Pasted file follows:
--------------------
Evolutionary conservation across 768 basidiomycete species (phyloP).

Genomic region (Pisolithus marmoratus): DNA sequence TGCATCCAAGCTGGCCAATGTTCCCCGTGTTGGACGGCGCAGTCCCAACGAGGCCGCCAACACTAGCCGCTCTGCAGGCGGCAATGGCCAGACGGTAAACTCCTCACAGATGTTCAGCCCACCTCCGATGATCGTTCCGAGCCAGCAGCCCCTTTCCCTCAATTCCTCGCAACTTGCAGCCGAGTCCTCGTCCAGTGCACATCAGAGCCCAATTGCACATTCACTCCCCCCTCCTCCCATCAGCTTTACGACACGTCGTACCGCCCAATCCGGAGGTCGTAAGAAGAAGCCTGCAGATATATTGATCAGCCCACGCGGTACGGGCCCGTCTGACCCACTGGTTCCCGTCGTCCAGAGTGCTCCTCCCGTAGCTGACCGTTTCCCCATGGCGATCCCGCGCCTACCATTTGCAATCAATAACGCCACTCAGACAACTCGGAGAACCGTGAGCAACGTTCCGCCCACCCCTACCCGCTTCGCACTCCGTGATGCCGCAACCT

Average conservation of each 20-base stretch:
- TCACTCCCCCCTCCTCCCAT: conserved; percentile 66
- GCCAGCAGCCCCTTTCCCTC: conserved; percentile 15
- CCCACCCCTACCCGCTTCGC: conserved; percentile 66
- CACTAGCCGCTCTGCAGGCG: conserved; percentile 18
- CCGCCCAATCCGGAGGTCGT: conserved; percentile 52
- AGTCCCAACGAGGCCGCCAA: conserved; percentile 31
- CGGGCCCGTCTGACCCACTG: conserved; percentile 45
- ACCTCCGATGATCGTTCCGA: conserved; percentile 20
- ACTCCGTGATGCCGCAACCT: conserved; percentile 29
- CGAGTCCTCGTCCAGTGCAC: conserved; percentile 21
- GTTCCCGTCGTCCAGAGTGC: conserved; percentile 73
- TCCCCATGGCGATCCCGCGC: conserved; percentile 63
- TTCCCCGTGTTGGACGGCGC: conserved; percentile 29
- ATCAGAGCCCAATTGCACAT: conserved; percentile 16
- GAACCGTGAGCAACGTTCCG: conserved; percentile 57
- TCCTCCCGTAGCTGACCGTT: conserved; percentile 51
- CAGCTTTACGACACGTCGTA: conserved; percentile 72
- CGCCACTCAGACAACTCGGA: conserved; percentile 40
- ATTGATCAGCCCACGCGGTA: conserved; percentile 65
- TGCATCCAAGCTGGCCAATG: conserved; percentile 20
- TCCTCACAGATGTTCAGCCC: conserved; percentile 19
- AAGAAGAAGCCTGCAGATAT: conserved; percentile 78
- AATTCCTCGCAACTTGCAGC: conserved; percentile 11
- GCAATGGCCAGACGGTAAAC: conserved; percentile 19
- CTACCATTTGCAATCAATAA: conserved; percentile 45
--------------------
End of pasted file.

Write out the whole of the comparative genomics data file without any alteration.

Evolutionary conservation across 768 basidiomycete species (phyloP).

Genomic region (Pisolithus marmoratus): DNA sequence TGCATCCAAGCTGGCCAATGTTCCCCGTGTTGGACGGCGCAGTCCCAACGAGGCCGCCAACACTAGCCGCTCTGCAGGCGGCAATGGCCAGACGGTAAACTCCTCACAGATGTTCAGCCCACCTCCGATGATCGTTCCGAGCCAGCAGCCCCTTTCCCTCAATTCCTCGCAACTTGCAGCCGAGTCCTCGTCCAGTGCACATCAGAGCCCAATTGCACATTCACTCCCCCCTCCTCCCATCAGCTTTACGACACGTCGTACCGCCCAATCCGGAGGTCGTAAGAAGAAGCCTGCAGATATATTGATCAGCCCACGCGGTACGGGCCCGTCTGACCCACTGGTTCCCGTCGTCCAGAGTGCTCCTCCCGTAGCTGACCGTTTCCCCATGGCGATCCCGCGCCTACCATTTGCAATCAATAACGCCACTCAGACAACTCGGAGAACCGTGAGCAACGTTCCGCCCACCCCTACCCGCTTCGCACTCCGTGATGCCGCAACCT

Average conservation of each 20-base stretch:
- TCACTCCCCCCTCCTCCCAT: conserved; percentile 66
- GCCAGCAGCCCCTTTCCCTC: conserved; percentile 15
- CCCACCCCTACCCGCTTCGC: conserved; percentile 66
- CACTAGCCGCTCTGCAGGCG: conserved; percentile 18
- CCGCCCAATCCGGAGGTCGT: conserved; percentile 52
- AGTCCCAACGAGGCCGCCAA: conserved; percentile 31
- CGGGCCCGTCTGACCCACTG: conserved; percentile 45
- ACCTCCGATGATCGTTCCGA: conserved; percentile 20
- ACTCCGTGATGCCGCAACCT: conserved; percentile 29
- CGAGTCCTCGTCCAGTGCAC: conserved; percentile 21
- GTTCCCGTCGTCCAGAGTGC: conserved; percentile 73
- TCCCCATGGCGATCCCGCGC: conserved; percentile 63
- TTCCCCGTGTTGGACGGCGC: conserved; percentile 29
- ATCAGAGCCCAATTGCACAT: conserved; percentile 16
- GAACCGTGAGCAACGTTCCG: conserved; percentile 57
- TCCTCCCGTAGCTGACCGTT: conserved; percentile 51
- CAGCTTTACGACACGTCGTA: conserved; percentile 72
- CGCCACTCAGACAACTCGGA: conserved; percentile 40
- ATTGATCAGCCCACGCGGTA: conserved; percentile 65
- TGCATCCAAGCTGGCCAATG: conserved; percentile 20
- TCCTCACAGATGTTCAGCCC: conserved; percentile 19
- AAGAAGAAGCCTGCAGATAT: conserved; percentile 78
- AATTCCTCGCAACTTGCAGC: conserved; percentile 11
- GCAATGGCCAGACGGTAAAC: conserved; percentile 19
- CTACCATTTGCAATCAATAA: conserved; percentile 45